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Idris Elba: Change is coming to the Oscars

IDRIS Elba believes "change is coming" at the Oscars in the wake of this year's diversity row.

The 43-year-old actor is certain the Academy has taken notice of the complaints following the lack of diversity in the nominations list for the ceremony later this month and he is hopeful it won't happen again.

Speaking at the London Evening Standard's British Film Awards in the UK capital, Idris told BANG Showbiz: "The discussion that's going on about the Oscars is fantastic. A change is coming, definitely.

"I do believe it, otherwise I wouldn't be here. And I think everyone feels it, it's a big subject and there is more work to do."

Idris picked up Best Actor prize at the ceremony for his performance as a rebel warlord who trains child soldiers in 'Beasts of No Nation' - a film which features a cast of all black actors which was not named in one category at the Oscars.

As the controversy surrounding the Academy Awards rages on Hollywood stars such as Will Smith and his wife Jada Pinkett-Smith and director Spike Lee have vowed to not attend the ceremony which takes place on February 28.

However, some prominent names such as Dame Helen Mirren and '45 Years' actress Charlotte Rampling have defended the Academy for their nominations.

Helen, 70, believes Idris' performance in 'Beasts of No Nation' deserved an Oscar nod but he didn't get one because audiences were put off from seeing the movie because of its grim subject matter about violent civil war in West Africa.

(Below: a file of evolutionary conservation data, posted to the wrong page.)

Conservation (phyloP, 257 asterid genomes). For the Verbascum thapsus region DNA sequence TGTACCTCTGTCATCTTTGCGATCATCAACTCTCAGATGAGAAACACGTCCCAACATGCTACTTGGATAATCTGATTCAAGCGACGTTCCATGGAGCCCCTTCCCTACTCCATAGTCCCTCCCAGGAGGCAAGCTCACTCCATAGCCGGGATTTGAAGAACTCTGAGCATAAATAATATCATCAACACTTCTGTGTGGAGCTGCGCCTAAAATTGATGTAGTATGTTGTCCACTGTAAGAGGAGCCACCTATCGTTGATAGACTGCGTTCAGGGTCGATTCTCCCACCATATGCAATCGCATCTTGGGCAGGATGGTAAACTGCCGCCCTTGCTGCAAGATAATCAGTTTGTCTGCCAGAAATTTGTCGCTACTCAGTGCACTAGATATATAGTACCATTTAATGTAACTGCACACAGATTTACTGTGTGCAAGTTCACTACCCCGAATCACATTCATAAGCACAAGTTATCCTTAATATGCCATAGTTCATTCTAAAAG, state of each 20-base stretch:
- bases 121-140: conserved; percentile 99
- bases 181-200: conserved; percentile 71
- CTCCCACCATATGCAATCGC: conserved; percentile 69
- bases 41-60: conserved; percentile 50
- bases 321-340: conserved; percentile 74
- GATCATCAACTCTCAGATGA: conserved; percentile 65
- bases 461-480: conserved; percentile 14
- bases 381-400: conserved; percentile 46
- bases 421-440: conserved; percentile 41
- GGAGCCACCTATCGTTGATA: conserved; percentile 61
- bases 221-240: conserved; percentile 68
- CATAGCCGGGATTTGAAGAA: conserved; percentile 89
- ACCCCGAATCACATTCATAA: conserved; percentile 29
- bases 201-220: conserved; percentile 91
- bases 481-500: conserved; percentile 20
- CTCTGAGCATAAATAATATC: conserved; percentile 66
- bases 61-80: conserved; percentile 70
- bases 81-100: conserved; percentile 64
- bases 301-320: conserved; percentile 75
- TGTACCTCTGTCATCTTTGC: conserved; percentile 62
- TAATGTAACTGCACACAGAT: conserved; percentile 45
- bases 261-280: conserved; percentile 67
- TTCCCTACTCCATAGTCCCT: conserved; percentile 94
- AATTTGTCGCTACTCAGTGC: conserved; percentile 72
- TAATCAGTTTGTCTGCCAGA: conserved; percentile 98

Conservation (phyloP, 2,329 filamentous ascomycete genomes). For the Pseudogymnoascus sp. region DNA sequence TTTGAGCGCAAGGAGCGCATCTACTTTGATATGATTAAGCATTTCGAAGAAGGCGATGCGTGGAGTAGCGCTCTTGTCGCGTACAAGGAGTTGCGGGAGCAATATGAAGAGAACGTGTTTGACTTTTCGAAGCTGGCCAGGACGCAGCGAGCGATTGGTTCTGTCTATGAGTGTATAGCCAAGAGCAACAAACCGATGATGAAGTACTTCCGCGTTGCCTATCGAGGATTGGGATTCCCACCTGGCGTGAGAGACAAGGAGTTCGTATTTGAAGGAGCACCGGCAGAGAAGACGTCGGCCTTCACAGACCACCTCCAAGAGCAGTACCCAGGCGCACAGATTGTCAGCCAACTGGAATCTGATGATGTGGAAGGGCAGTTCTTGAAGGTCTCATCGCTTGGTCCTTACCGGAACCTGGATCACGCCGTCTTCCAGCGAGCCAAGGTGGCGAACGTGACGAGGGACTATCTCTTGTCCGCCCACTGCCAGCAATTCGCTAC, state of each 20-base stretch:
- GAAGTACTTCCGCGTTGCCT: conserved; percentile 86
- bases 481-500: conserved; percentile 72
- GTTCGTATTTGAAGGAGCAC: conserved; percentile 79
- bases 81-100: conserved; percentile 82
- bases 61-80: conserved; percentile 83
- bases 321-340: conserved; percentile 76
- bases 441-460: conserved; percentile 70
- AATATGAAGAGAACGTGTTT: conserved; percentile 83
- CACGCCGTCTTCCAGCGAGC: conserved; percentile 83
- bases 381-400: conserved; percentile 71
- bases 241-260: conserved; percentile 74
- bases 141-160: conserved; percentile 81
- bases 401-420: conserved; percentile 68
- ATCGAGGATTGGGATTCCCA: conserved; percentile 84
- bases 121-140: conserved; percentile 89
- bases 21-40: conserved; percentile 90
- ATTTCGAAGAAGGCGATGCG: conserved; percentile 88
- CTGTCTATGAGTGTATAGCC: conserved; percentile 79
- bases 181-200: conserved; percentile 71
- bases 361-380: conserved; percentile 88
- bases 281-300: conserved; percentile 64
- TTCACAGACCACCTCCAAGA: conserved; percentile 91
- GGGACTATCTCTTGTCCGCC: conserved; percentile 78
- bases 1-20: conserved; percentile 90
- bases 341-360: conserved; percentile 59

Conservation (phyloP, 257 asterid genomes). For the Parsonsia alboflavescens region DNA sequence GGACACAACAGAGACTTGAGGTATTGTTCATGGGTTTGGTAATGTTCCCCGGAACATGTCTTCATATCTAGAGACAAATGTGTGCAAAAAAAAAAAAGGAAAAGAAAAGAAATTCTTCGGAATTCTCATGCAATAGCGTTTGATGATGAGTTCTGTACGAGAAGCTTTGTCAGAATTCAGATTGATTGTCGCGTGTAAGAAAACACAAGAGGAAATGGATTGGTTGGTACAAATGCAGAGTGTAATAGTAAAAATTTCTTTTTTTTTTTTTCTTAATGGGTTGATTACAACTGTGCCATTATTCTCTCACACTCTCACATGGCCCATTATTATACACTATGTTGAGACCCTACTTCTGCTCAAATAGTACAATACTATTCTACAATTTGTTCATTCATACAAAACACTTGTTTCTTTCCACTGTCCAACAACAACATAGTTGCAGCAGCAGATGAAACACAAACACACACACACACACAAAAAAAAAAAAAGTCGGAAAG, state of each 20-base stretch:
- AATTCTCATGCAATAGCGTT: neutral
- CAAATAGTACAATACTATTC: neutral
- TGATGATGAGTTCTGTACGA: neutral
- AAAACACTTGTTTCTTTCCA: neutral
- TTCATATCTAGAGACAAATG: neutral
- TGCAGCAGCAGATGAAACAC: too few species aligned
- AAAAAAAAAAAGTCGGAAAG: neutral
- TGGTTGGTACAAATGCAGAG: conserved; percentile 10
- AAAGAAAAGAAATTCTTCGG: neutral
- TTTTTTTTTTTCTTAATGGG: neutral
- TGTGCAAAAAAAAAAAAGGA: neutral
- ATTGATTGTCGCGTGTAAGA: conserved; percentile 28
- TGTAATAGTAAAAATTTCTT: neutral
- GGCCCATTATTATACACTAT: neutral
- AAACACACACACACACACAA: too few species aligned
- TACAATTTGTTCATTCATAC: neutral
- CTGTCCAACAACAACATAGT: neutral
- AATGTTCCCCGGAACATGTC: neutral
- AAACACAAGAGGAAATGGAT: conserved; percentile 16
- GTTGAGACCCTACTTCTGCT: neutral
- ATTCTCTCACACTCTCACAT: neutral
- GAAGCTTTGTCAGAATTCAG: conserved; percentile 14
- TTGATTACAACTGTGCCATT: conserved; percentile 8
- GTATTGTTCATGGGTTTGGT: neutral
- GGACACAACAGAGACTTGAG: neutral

She commented: "Idris Elba absolutely would have been nominated for an Oscar. He wasn't because not enough people saw, or wanted to see a film about child soldiers."

Although the Oscars ignored him, Idris did scoop two prizes at the Screen Actors Guild Awards last month in the Best Performance by a Cast in a Motion Picture and Outstanding Performance by a Male Actor in a Supporting Role categories, something he was very proud of.

He said: "It was one of the biggest moments of my life. To be nominated by your peers. It's a great feeling.

"It was definitely a hard film to make, one of the hardest I've made actually. I enjoyed doing it, had a strong message ... I'm always keeping it original and stories come not from location but from a place of reality and that's what is important. In Africa there are so many stories to offer, so I'll probably be doing more films around that."

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